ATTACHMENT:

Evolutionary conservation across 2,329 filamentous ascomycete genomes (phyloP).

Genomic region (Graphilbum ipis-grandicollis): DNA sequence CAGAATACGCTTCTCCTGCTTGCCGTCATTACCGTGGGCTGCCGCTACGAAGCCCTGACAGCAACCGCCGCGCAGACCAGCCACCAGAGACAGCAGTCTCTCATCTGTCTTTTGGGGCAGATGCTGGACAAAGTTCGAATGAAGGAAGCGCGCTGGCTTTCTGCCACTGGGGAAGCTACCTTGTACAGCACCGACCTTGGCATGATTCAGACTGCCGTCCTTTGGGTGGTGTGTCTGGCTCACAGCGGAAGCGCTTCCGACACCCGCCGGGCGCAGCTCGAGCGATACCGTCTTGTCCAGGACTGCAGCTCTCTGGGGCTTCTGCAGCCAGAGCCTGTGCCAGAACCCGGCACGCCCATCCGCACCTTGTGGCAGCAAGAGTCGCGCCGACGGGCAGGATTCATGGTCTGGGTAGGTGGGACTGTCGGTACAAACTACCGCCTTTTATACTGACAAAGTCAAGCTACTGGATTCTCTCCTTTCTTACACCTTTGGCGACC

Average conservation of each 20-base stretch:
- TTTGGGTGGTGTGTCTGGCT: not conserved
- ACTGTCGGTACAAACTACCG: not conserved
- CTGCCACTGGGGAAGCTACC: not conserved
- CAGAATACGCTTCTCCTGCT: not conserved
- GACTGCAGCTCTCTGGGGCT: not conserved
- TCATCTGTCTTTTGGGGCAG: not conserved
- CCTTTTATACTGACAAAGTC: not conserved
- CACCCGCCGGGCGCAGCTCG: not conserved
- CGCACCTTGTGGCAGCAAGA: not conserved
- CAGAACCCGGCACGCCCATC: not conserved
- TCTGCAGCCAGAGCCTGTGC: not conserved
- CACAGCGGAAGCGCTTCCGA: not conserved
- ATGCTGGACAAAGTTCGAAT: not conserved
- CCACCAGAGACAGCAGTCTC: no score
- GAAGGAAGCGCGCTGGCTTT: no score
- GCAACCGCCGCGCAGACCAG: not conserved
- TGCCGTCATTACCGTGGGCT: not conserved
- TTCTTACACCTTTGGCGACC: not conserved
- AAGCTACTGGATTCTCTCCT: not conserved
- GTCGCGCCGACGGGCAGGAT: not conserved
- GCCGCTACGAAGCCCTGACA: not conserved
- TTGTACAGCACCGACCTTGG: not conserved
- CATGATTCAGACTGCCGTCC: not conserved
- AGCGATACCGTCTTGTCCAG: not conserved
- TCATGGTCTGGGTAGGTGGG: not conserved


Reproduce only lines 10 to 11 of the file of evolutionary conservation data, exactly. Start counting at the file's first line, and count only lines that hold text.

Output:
- CCTTTTATACTGACAAAGTC: not conserved
- CACCCGCCGGGCGCAGCTCG: not conserved